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Republican U.S. presidential candidates pose during a photo opportunity before the debate held by Fox Business Network for the top 2016 U.S. Republican presidential candidates in Milwaukee, Wisconsin, Nov. 10, 2015. (Photo by Darren Hauck/Reuters)

GOP offers a lesson on how not to respond to terrorism

11/16/15 08:00AM

About 10 months ago, after terrorists attacked the Charlie Hebdo office in Paris, killing 11 people, congressional Republicans quickly began looking for ways to blame American leadership for the violence. It was reflexive; it was immediate; and it was ugly. The GOP reactions were practically a case study in how U.S. officials shouldn't respond to an attack.
Friday night's terrorism in Paris was, by every metric, deadlier and more devastating, offering Americans an opportunity to speak with one voice while extending support to the nation's oldest ally.
It was an opportunity many leading Republicans chose not to take. The New York Times reported over the weekend:
Visions of two Americas emerged from the 2016 presidential field on Saturday, at the Democratic debate and at Republican campaign events, as the candidates sought to project leadership after the Paris attacks and maneuver for political advantage in a rare moment when national security held voters’ attention.
A dark portrait of a vulnerable homeland -- impotent against Islamic State militants, susceptible against undocumented refugees and isolated in a world of fraying alliances -- came into sharp relief as several Republicans seized on the crisis to try to elevate terrorism into a defining issue in the 2016 election.
It's an odd strategic choice, given that the Republican field is dominated by candidates with no meaningful experience in or understanding of foreign affairs, and nearly all of whom continue to think the 2003 U.S. invasion of Iraq was a great idea.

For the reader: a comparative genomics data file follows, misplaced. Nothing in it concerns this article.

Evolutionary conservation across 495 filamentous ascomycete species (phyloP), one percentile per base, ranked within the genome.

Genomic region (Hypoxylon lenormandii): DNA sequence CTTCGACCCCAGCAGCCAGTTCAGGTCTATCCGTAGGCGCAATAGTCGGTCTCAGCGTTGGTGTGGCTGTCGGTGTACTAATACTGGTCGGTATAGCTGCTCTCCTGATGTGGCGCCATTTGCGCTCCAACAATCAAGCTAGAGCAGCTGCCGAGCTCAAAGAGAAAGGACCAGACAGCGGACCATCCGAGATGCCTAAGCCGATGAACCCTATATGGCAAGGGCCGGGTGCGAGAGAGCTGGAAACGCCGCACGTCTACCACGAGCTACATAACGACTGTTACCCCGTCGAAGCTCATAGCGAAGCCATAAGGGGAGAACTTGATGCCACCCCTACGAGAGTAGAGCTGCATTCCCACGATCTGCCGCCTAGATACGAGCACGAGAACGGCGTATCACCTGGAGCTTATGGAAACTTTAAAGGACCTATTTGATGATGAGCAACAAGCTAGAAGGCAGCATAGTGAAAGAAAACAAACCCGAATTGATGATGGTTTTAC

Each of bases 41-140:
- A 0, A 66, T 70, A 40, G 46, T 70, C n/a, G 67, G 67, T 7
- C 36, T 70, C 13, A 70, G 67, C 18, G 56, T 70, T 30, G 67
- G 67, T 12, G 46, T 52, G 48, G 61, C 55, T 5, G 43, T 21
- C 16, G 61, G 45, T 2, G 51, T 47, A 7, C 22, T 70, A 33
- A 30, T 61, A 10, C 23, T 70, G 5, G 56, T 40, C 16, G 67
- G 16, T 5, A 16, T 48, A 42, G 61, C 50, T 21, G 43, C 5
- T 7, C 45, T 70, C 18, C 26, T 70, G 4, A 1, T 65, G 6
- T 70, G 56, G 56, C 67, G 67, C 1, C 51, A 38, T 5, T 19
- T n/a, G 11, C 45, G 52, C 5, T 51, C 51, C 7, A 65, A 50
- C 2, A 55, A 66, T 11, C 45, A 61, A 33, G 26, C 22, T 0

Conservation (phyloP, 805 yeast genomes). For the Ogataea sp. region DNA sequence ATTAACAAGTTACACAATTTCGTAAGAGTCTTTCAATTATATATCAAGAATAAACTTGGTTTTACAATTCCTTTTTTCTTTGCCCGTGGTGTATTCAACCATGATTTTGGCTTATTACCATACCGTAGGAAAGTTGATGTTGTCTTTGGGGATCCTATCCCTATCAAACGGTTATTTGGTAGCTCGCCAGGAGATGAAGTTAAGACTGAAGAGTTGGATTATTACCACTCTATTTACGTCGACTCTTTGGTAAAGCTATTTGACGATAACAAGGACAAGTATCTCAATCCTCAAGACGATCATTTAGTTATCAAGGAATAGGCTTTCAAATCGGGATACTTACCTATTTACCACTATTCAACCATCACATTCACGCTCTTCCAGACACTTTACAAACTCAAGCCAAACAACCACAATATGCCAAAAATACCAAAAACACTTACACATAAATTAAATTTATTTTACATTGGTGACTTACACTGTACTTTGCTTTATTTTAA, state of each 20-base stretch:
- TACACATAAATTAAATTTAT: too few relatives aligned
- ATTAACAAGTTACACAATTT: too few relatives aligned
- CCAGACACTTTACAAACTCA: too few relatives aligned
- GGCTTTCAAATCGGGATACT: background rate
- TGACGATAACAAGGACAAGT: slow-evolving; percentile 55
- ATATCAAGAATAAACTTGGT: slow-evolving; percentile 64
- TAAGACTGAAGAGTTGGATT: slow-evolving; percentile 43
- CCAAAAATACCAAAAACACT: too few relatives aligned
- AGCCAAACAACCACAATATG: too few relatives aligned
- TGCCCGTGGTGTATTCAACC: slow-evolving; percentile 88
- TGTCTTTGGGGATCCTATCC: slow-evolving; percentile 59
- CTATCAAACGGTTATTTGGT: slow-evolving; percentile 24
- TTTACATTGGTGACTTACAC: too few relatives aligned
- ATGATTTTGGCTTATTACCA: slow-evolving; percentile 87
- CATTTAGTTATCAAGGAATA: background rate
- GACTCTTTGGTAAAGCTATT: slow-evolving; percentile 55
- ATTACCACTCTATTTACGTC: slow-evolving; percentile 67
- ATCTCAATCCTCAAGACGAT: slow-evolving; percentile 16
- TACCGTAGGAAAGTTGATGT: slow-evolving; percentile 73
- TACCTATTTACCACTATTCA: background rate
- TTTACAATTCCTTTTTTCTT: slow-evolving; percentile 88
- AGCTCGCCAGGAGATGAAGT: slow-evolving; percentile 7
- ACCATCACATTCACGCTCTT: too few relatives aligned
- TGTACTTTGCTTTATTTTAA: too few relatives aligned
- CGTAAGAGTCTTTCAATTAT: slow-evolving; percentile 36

And yet, it was quite a weekend for GOP chest-thumping. Ted Cruz issued a statement suggesting U.S. military strikes against ISIS targets should be less concerned about "civilian casualties." John McCain said the rise of ISIS, an outgrowth of the disastrous war McCain celebrated, should be blamed on President Obama's foreign policy.
My personal favorite was Mike Huckabee's call for the cancellation of the international nuclear agreement with Iran, which is hilariously wrong on all sorts of levels. (Huckabee should probably have someone on his staff who can explain to him that Iran and ISIS are bitter enemies.)
The one reaction nearly every Republican candidate agreed on is a refusal to accept Syrian refugees -- as if the real lesson of the Paris attacks is feeling less sympathy for ISIS's victims. (Some Republicans have argued that some refugees are acceptable, so long as U.S. officials discriminate on the basis of faith.)

France retaliates and other headlines

11/16/15 07:08AM

France strikes ISIS targets in Syria in retaliation for attacks. (New York Times)

Many arrested in raids across France. (BBC)